In the hospital emergency room, you never know what you’re going to get.
Except, you can bet alcohol will be at the core of many of the trips to hospital emergency departments on New Year’s Eve.
“We take care of people who have had too much to drink all the time, but definitely tonight,” Jim Kane, a nursing shift supervisor at St. Agnes Medical Center in north Fresno, said Thursday afternoon.
St. Agnes will be well-staffed and nurses will be ready with intravenous fluids for the inebriated who are dehydrated, Kane said.
The emergency department doesn’t have a hospital version of a jail “drunk tank” for patients who are sobering up. Kane said they sometimes could use one, and New Year’s Eve is often that time.
Patients who have had too much to drink have to be monitored, said Dr. Gene Kallsen, an emergency medicine doctor at Community Regional Medical Center in downtown Fresno.
“You can’t just say they need to sleep this off,” Kallsen said.
“We make a clinical judgment on how altered they are, and sometimes you can just watch them and wake them up and recheck them every hour or so to make sure they are waking up, but sometimes you have to CT (scan) their heads,” Kallsen said. “I suspect there will be a lot of CTs of heads and necks tonight.”
Kallsen and Kane, who between the two have 61 years of experience in emergency medicine, said they were fortunate this year in that they both have New Year’s Eve off.
It can be a hectic night in the ER.
Kallsen, who headed the emergency medicine program for the University of California at San Francisco-Fresno Medical Education Program for 23 years, recalled arriving at work on New Year’s morning in 1977 to a dozen semi-conscious patients. They’d spent the night in the emergency department at the old Valley Medical Center and were still passed out hours later when he got there. They all eventually woke up and were sent home, he said.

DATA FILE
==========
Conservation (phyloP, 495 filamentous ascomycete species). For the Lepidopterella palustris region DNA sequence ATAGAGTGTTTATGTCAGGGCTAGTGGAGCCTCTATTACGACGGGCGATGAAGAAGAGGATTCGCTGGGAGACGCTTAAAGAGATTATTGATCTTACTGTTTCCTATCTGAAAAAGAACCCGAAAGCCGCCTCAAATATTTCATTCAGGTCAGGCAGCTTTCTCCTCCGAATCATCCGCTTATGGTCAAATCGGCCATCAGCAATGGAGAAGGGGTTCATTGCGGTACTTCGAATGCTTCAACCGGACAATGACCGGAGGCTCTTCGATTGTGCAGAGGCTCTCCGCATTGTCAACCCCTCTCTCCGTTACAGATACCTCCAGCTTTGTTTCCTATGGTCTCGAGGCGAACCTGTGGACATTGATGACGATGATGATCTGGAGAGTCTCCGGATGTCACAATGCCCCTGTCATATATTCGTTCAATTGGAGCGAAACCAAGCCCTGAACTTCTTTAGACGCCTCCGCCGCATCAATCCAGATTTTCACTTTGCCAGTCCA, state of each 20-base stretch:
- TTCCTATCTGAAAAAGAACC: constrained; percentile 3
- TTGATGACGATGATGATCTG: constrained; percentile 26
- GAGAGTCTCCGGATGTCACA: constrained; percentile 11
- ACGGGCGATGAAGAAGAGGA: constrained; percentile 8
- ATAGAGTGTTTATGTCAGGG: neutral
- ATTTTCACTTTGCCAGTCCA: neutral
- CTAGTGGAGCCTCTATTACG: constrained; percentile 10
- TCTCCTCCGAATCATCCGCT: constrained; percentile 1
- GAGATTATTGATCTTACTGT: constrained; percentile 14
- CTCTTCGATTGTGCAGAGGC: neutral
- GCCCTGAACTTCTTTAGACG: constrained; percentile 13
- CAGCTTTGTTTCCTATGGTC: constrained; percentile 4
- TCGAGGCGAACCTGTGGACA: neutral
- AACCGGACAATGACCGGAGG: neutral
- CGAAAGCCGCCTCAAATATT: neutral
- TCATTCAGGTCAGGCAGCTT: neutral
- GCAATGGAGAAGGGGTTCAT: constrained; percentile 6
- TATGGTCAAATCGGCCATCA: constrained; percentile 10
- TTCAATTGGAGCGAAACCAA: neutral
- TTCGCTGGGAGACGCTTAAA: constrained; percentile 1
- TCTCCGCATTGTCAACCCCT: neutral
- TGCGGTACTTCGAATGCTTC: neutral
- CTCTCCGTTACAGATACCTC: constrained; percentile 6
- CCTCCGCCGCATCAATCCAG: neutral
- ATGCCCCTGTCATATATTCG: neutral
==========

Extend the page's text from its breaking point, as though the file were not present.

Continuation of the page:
Kane, who has spent 20 years at St. Agnes, said New Year’s Eve can rival Halloween: “You get people who are all dressed up in costumes sometimes,” he said.
He’s also had patients arrive by ambulance who should have flagged a taxi to take them home, Kane said. “People lose track of their designated drivers so they will sometimes call ambulances to bring them in because they will forget where they are, and they can at least tell their family they’re at St. Agnes in the emergency room.”
Kane and Kallsen said nurses and doctors were ready to take care of patients on New Year’s Eve, but they hoped no one needed them. They’ve seen too many tragedies associated with excessive drinking.
“We see the ravages of what happens when people are drinking and driving. It’s serious,” Kane said.
Alcohol also doesn’t mix with guns, Kallsen said: “We all know the tradition of some people wanting to use firearms on New Year’s Eve,” he said. “An intoxicated person wielding a firearm, thinking they’re just going to shoot in the sky is very dangerous.”
Both emergency medicine veterans had the same message: Be careful, think of your safety and the safety of others on New Year’s Eve.
Said Kallsen: “Taxi drivers are wonderful things. Uber drivers are wonderful things. Designated drivers are wonderful things. Drunk drivers are not.”